The pump didn’t fare so well. It did keep working enough that I could move water from fresh water tank to each outlet (sink, toilet, shower, etc.) so I knew the pipes had survived without major damage. But… the water came out with a lot of air, so it was endless series of sputters and spits rather than a smooth flow of water. Sigh. Googling youtube videos suggested a few things to try but none of them resolved the issue. So I bit the bullet and called the only RV repair shop within a 30-mile radius. The guy that answered listened to my plight and I could almost see him nodding his head as he said he’d already replaced a few pumps this week. He had a pump and availability, so I hitched up and headed north 25 miles to O’Neall’s RV Repair in Elephant Butte.
He found the filter was cracked, and replaced it. At that point, the water was flowing, although the pump itself was a bit dicey. Almost six years old, with constant use since I’m a full-timer, it sounded like it was struggling every time I had used it the last few months. So I deicded to have Rick go ahead and replace it. I trusted him and — as full-timers know — the next place down the road might not be as good or have a pump. Better to get it done now and call it preventive maintenance. Living in a trailer without a good water pump isn’t all that fun. Now I have shiny new water pump and I realize how bad the old one had gotten.
What About Next Time?
I don’t plan on camping in such super-cold temps again but the vagabond life can be unpredictable so it’s best to be prepared. What would I do differently or in addition to this round’s actions?
The obvious answer would be to move to a warmer location. This time, that wasn’t an option because it was the same bitter cold 200 miles in every direction. From Big Bend to eastern Arizona, it was all going to be cold and miserable. Because the original forecast was for only 2-3 nights of that cold, I figured I could get through it. (And it’s not like I believed just one forecast, I actually have four different weather apps I consult and all of them underestimated the depth and duration of this cold snap.)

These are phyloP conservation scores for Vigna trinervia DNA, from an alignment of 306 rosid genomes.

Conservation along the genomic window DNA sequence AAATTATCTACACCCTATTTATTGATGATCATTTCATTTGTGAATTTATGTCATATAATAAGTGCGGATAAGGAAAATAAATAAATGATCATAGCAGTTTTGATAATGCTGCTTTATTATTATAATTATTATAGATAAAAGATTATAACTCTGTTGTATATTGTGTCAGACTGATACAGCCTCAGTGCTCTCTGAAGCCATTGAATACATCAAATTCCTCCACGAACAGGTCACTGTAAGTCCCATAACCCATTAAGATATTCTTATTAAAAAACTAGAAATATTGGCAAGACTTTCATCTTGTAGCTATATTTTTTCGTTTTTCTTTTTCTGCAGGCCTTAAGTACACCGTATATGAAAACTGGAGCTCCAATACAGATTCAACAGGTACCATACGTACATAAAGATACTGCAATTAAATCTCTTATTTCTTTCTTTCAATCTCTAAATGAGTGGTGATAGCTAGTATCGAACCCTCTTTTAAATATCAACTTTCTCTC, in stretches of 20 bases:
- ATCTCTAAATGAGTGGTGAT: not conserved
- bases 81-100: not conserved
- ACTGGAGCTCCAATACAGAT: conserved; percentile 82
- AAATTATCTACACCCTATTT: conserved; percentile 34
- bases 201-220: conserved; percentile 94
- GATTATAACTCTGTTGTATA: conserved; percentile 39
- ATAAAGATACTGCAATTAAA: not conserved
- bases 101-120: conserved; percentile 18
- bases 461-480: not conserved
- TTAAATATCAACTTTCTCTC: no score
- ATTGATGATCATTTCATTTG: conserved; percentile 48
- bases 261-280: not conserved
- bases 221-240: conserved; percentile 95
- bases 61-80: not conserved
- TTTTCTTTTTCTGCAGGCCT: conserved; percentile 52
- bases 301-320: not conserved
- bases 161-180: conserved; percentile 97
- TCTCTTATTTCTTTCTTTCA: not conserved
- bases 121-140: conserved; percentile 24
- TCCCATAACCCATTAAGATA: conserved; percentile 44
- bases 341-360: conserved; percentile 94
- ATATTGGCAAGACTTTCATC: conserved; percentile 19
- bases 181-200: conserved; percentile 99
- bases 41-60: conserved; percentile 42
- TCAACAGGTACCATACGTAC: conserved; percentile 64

I bought an extra filter for the new water pump, because that’s the weakest point (the first to crack in the cold, as it turns out) and also the easiest and cheapest to try when the pump is struggling. It’s smaller than a baby’s fist, so easy to store in my bin of spare parts (yes, I have one one, thank you very much).
I thought of buying tank heaters that you can stick onto the bottom of your tanks and plug into 120v outlets, but it turns out that no one could deliver them in time. Would I buy them now? No, because they’re kind of big and awkward to store. But, and this is a huge but, if I had enough warning of stupidly cold weather, I’d order them delivered to a UPS outlet and pick them up. The rPod guy installed some and said they worked well, although the middle of them didn’t stick as well so he recommended applying them very carefully to super-clean tanks. The thought of scrubbing the outside of my tanks while laying underneath them doesn’t excite me at all.
Closing Out the Cold Snap…
… by reading the new pump manual and having a drink. I think I deserved it after this past week!
Let me be the first to tell you, drinking alcohol is the worst thing to do in cold weather. Hot soup is the best because the process of digesting food helps to warm you up.
(I’m going to respectfully disagree with Mr. Freeman on this occasion.)